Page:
Working in Rep. Jim Hansen's office during the session, Jake Peak gets to see the legislative process and handle a variety of constituent services for Hansen.

In time of political turmoil, gridlock in Washington, controversy around the Missouri State Capitol and a cynical public, here’s a good news story on what may be the future of leadership in the Show-Me State.

Jake Peak, 20, loves politics and wants to make a difference. He is trying to learn more about how government operates each day.

And he is getting an up-close view and experience of representative democracy during the 2018 session of the Missouri Legislature.

The University of Missouri junior, who graduated from Paris High School in 2015, is working an internship for college credit this semester as an intern for Missouri Rep. Jim Hansen (R-Frankfort).

Working in Hansen’s office during the session, Peak gets to see the legislative process and handle a variety of constituent services for Hansen. He helps deal with volumes of mail, sending birthday cards and greeting office visitors, ranging from people in the district to advocacy groups for various to lobbyists.

For the political science major, it is a great experience.

“Since I was younger and especially today, it seems that the news is nothing but politics, so it is important,” he said. “I learned about this internship program where you get credit and I applied.”.

To get credit for the internship, Peak is mandated to write four papers for his professor, reporting on his experiences.

Hansen says that Peak is doing a great job.

“It is a real privilege to have Jake Peak interning in my office during this year’s legislative session,” he said. “Jake, being from Monroe County, brings with him a background and point of view that is unique and valuable to the 40th District. Jake is an impressive young man with a good head on his shoulders and a bright future ahead of him. I look forward to working with him and my staff as we continue to serve the 40th District in the great state of Missouri.”

The internship is also teaching Peak a lesson in diplomacy. He had learned how to deal with testy phone calls to the representative.

“You tell them thank you for their views,” he said, while not indicating disagreement with the view.

Peak is a member of Army ROTC at Missouri, and hopes to become a military police officer in the Army reserve while pursuing a career in law enforcement.

Peak says his interests on the body politic started as early as the election cycle of 2008, when then Sen. Barack Obama defeated Sen. John McCain for the presidency, and by the 2012 election cycle, when President Obama defeated Massachusetts Gov. Mitt Romney for re-election, he was hooked on studying politics.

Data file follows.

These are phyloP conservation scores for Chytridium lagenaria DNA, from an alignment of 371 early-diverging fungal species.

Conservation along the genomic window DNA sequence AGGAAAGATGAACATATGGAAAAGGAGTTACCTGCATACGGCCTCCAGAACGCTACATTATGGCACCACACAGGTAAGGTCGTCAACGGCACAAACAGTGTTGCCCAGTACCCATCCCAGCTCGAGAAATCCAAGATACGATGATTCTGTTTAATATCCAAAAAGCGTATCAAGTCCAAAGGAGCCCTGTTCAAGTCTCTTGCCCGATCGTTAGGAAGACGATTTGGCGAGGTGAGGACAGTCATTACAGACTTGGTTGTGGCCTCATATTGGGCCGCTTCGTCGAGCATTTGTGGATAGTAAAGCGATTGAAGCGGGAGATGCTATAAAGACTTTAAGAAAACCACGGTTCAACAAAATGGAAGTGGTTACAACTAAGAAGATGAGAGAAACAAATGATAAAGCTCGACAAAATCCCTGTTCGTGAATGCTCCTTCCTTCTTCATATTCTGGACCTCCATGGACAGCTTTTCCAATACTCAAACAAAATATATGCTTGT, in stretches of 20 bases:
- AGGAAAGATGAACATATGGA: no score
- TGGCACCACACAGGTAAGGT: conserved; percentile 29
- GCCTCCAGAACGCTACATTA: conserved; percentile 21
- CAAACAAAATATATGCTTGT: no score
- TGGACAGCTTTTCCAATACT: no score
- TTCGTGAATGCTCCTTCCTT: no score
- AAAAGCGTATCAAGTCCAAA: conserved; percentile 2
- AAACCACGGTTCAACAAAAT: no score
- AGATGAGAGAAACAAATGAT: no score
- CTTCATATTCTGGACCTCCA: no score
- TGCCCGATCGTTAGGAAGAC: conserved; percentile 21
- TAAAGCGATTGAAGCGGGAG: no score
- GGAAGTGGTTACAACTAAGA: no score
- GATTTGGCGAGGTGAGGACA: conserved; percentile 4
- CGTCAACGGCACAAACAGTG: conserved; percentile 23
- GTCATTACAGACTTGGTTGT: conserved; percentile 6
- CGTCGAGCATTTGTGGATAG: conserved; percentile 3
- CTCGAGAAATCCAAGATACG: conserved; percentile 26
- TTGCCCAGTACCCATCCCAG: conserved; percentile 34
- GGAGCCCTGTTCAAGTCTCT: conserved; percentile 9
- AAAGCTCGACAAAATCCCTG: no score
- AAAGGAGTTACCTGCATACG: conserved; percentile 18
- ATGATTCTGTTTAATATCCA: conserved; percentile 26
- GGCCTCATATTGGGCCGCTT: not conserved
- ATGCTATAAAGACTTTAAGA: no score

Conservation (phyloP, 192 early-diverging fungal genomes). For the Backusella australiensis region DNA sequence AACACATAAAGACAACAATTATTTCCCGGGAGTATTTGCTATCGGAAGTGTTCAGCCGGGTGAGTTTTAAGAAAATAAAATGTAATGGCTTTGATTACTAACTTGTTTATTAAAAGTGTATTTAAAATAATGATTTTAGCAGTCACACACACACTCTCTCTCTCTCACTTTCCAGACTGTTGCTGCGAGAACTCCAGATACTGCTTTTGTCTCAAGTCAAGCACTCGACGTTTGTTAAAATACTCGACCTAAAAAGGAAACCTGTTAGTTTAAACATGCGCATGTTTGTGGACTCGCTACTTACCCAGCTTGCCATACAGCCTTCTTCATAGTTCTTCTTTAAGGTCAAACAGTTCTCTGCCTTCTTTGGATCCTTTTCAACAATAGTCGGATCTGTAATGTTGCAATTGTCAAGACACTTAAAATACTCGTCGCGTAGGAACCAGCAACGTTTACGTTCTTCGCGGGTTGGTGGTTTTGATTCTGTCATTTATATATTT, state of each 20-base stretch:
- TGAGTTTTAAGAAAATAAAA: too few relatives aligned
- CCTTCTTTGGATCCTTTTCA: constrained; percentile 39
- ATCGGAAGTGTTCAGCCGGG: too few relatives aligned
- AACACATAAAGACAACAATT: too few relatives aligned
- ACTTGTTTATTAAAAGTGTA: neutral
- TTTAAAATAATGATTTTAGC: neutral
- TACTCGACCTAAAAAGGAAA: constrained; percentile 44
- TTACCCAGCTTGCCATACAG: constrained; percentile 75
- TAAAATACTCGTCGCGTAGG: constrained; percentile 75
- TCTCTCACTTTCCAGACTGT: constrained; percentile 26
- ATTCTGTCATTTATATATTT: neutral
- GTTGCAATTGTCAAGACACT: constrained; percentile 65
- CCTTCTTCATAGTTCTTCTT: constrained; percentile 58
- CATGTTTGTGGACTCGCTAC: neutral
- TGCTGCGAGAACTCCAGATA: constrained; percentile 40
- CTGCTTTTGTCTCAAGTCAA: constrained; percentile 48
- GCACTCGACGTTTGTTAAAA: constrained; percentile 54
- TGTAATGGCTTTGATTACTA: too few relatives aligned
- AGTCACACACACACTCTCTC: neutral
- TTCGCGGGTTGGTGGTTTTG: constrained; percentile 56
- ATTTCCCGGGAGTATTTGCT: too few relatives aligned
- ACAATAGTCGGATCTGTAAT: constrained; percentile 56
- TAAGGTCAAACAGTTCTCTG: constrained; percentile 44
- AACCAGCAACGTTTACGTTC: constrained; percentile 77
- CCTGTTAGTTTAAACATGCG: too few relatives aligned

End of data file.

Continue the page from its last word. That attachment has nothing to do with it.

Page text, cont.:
He credits his high school government teach, Chris Willingham, who is now the principal of Paris High School, with helping develop his understanding of government.

“In his classes, Coach Willingham encouraged wide-ranging discussions, and even when we disagreed, he encouraged the discussions. That’s the way I like to learn,” Peak said. “I don’t agree with a lot of people on things and do not agree with anyone on a lot of things. I get really detailed on my positions and why something needs to get done, and not just from an emotional standpoint.”

Willingham said that Peak was a quiet student, until he found a subject that spurred his interests.

“Jake was mostly quiet, thoughtful, opinionated, and intelligent. I say mostly quiet, because he was just that, unless a subject or discussion was thought provoking to him,” Willingham said. “Quiet may not be the word, more like calculated. I always felt like he was engaged and thinking about all the discussion we had in class and deciding when to speak and when to listen…valuable skills for a person wanting a career in politics. Jake was fun to have in class, because when he said something, everyone knew it was going to be worthwhile and worth a listen. We had some very good debates/discussions in class and I really appreciated his candor and maturity.”

Meanwhile, Willingham said that no one around Paris High School is surprised at the direction Peak is taking.

“We are all very proud of Jake and his accomplishments. He is a talented young man who represents that best of our school and our community,” he said. “Jake was never shy about talking about his career aspirations. Again, very mature for his age, but Jake had plans very early on to attend Mizzou and go through the ROTC program with the intent to pursue a career in politics. I am not at all surprised by Jake’s successes or how quickly he is attaining some of his goals. Jake was always goal-oriented and driven. I believe that if Jake sets his mind to something no one should be surprised when he attains that goal. We joked in class from time to time to time that he would be back one day asking for votes from faculty and staff.”

Halfway through his internship, Peak was asked for his biggest disappointment has been to date.

“The Senate is my biggest disappointment,” he flatly said. “I go over the Senate and listen to them tell stories without getting anything accomplished.”